Guide Me Home

By Stefan Georgiou | Drama
A man arrives in London with dreams of becoming a 'somebody'. It doesn't go to plan.

David arrived in London years ago, with dreams of being somebody: a real "London boy," as his sister notes. But as life rolls on and things don't go as planned, he starts to fall through the cracks of the city he loves.

He spends his days cycling through the streets of London. But despite a crush on his local pharmacist, he is also isolated and lonely. His struggles escalate until he reaches a breaking point -- though no one is around to see or witness it.

Written and directed by Stefan Georgiou, this beautifully evocative short drama functions as a character portrait of a man who could be any average person living an anonymous life in a large city. David has a passion for the city itself, captured in a gorgeous stream of images full of color, movement and life. These are married to a lush orchestral score that captures the romance of city life, as well as an undertow of a more personal melancholy.

David drifts in and out of these images, a lone, intriguing figure in the bustling cityscape. Yet inside his apartment, it is claustrophobic and lonely. As the film's narrative layers unfurl, we discover more of David's troubles and background, including a visit from a social services agency to his sister.

This structure adds complexity and understanding to David's character and situation, but the relative delay of information in the storytelling helps viewers understand David as not just defined by his mental health struggles, but as someone who loved life in his way and strove for happiness in the best way he knew how. It also illuminates the lack of systems in place that allow people like David to fall through the cracks to begin with, but explores his struggles in a way that's humane, subtle and gives him a full sense of personhood.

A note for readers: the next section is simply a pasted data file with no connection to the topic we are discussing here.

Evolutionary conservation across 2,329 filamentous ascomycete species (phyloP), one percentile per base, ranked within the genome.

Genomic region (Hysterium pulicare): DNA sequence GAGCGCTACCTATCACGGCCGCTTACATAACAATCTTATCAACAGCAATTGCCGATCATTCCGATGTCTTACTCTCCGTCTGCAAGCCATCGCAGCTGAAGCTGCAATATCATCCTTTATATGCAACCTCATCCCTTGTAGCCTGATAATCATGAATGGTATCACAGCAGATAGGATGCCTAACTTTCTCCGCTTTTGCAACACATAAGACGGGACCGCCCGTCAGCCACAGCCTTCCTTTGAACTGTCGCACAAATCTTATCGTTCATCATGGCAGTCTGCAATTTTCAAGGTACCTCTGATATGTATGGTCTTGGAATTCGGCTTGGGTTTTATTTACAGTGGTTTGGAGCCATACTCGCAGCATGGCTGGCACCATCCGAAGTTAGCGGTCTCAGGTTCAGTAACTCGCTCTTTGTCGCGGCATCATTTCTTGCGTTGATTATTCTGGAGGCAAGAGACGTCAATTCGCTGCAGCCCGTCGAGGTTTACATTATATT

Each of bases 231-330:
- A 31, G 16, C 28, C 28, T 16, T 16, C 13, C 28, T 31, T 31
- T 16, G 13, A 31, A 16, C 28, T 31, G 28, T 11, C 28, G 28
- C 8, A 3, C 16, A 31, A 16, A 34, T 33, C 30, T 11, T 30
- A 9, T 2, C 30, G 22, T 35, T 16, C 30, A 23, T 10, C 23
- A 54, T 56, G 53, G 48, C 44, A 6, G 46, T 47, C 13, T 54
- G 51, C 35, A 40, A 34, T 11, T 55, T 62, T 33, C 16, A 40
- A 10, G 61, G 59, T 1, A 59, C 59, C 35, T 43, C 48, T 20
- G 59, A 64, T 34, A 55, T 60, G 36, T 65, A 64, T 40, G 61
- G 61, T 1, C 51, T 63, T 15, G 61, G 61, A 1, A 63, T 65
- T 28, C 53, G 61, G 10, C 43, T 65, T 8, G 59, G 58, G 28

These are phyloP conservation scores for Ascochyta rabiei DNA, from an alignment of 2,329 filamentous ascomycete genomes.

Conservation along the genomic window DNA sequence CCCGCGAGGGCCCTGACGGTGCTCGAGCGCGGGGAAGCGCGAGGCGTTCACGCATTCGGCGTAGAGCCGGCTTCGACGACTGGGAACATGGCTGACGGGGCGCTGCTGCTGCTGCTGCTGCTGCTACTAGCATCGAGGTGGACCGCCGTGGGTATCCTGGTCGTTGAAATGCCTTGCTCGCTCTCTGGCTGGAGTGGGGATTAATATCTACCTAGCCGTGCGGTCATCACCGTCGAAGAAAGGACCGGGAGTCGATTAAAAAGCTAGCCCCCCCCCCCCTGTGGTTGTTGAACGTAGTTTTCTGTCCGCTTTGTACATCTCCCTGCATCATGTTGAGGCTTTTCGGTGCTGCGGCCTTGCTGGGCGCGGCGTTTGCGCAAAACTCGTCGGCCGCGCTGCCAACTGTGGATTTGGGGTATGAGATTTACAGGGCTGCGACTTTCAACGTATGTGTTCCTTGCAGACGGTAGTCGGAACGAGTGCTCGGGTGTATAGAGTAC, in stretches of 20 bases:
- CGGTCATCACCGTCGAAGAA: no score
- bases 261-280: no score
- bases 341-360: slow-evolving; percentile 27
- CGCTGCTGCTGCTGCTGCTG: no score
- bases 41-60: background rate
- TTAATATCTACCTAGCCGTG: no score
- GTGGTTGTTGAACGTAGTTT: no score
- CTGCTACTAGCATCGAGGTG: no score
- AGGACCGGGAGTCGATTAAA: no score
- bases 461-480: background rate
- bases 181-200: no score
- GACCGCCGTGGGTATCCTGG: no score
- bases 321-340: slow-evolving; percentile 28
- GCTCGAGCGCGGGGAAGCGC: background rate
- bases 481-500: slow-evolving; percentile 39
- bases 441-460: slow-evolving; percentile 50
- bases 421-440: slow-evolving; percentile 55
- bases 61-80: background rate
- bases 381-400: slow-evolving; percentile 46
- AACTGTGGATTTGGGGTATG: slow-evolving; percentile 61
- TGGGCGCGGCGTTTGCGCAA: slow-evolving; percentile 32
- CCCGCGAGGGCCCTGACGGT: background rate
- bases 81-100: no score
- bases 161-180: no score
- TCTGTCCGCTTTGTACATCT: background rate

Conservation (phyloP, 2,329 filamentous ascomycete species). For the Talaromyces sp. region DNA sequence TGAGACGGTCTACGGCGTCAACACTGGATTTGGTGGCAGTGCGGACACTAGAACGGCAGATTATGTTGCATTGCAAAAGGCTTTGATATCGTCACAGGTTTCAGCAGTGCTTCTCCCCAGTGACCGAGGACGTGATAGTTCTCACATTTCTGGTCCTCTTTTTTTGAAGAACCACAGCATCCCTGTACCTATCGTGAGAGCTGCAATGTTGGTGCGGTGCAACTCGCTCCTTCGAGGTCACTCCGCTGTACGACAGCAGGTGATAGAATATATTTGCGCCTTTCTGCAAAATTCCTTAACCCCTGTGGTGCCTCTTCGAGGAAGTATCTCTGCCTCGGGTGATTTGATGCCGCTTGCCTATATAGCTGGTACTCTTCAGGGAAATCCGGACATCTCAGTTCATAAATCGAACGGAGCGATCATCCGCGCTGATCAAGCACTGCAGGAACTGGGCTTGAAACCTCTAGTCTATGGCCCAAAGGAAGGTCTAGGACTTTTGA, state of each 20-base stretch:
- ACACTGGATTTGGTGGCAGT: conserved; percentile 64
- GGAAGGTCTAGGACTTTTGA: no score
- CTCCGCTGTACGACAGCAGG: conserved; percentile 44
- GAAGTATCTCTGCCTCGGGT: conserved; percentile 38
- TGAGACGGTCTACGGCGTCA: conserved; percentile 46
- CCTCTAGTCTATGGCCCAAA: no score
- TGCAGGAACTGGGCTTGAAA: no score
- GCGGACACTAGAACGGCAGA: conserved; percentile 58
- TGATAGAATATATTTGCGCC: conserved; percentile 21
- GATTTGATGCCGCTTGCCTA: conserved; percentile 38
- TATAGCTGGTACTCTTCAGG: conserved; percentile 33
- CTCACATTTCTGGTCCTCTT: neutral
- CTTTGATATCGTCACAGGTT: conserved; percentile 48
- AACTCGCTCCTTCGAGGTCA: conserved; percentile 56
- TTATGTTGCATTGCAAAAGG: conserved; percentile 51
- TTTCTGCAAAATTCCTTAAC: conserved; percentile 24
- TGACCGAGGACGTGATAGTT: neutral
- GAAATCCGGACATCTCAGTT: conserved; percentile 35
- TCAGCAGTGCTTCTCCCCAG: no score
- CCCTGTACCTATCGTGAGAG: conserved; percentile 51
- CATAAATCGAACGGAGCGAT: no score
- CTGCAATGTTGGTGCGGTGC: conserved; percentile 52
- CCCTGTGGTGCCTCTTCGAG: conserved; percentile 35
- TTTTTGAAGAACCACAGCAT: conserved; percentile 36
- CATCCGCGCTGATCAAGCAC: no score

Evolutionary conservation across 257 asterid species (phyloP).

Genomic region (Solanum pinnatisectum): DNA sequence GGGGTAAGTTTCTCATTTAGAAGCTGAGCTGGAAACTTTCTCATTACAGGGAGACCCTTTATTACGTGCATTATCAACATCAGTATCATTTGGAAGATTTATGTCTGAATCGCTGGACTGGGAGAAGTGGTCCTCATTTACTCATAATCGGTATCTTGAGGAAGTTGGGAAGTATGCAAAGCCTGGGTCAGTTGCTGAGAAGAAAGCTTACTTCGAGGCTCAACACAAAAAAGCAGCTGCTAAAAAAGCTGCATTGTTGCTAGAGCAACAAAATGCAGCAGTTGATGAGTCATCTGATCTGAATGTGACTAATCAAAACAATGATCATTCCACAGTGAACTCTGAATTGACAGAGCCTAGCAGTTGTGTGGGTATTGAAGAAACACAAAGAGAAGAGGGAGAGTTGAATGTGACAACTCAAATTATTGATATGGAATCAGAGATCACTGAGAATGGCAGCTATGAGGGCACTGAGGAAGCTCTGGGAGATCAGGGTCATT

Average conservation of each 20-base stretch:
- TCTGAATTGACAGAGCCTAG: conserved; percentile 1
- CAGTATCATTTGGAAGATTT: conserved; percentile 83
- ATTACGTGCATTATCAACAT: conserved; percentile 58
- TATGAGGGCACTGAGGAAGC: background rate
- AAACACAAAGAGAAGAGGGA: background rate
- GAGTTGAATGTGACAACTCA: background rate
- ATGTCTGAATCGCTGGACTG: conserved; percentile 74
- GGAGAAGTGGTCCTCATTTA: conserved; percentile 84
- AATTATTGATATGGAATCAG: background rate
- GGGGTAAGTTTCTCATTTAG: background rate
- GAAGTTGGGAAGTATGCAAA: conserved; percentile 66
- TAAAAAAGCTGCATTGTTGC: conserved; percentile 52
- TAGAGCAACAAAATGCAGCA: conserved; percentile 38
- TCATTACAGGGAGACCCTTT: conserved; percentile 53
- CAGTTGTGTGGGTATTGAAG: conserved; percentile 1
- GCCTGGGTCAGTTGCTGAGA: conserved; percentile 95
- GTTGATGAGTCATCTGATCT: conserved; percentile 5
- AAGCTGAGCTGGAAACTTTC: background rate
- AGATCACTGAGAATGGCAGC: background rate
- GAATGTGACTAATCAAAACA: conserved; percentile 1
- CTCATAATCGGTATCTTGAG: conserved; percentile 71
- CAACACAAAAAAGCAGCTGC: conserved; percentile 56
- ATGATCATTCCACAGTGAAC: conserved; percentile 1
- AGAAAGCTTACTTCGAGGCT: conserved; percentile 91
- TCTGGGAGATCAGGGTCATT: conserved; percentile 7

Actor Mat Larouche has both a wiry energy and thoughtfulness that conveys his joys in his freedom and surroundings, his fragile hopes and the pain when those hopes aren't realized. It's a beautifully subtle performance that plays David as a human being with struggles, rather than defining him by those "issues." When it's all too much for the sensitive, solitary David, and when his troubles overwhelm him, it seems both doubly heartbreaking, but understandable.

Graceful, gentle and deeply resonant, Guide Me Home ends with a sense of clarity about the timeline of events in David's life and also with the quietly devastating tragedy of human transience. A seemingly functional scene informing the family of David's fate also takes on weighty resonance, revealing how his family members perhaps failed to see David as a three-dimensional person. "Sometimes we think we know someone, but we don't," says one small but pivotal character in the film. Like the film, these words encourage reflection on the so-called "marginal" people of our ordinary lives, pulling them out of the sidelines and bestowing upon them great imagination and empathy that may elude them in the wider world.

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